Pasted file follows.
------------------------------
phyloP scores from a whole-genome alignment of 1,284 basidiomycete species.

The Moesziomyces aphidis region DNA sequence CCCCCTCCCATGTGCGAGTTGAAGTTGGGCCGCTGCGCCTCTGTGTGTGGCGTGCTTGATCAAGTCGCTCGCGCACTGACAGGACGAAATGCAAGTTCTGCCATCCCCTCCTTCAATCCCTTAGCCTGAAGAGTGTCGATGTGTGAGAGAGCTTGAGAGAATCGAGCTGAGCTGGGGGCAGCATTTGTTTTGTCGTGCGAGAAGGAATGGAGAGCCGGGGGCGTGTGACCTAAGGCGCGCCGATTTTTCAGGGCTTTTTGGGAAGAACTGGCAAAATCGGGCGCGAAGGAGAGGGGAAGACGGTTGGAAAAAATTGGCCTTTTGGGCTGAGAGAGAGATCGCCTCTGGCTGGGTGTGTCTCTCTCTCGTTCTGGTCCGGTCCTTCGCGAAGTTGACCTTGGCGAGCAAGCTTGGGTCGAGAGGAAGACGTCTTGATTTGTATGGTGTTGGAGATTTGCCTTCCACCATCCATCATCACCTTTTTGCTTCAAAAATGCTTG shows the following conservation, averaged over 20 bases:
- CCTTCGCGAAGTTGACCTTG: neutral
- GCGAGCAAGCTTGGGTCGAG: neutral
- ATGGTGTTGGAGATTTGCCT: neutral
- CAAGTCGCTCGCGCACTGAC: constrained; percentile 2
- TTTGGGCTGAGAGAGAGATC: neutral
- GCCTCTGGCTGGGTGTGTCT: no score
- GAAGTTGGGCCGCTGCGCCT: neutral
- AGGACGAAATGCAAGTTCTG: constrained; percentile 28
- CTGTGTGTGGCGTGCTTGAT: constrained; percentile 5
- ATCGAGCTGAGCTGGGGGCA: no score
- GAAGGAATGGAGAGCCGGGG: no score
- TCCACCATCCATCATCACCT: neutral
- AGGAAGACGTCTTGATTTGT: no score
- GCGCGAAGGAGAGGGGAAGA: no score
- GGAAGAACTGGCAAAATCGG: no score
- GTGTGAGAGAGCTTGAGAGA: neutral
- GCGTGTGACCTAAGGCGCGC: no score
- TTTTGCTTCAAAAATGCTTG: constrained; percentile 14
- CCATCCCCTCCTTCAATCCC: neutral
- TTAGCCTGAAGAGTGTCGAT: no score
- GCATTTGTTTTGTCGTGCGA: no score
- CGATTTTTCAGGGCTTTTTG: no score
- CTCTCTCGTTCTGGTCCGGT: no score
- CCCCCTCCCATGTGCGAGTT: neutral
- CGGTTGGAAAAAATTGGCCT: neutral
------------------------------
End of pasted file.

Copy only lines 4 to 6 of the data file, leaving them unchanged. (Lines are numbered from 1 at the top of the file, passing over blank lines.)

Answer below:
- GCGAGCAAGCTTGGGTCGAG: neutral
- ATGGTGTTGGAGATTTGCCT: neutral
- CAAGTCGCTCGCGCACTGAC: constrained; percentile 2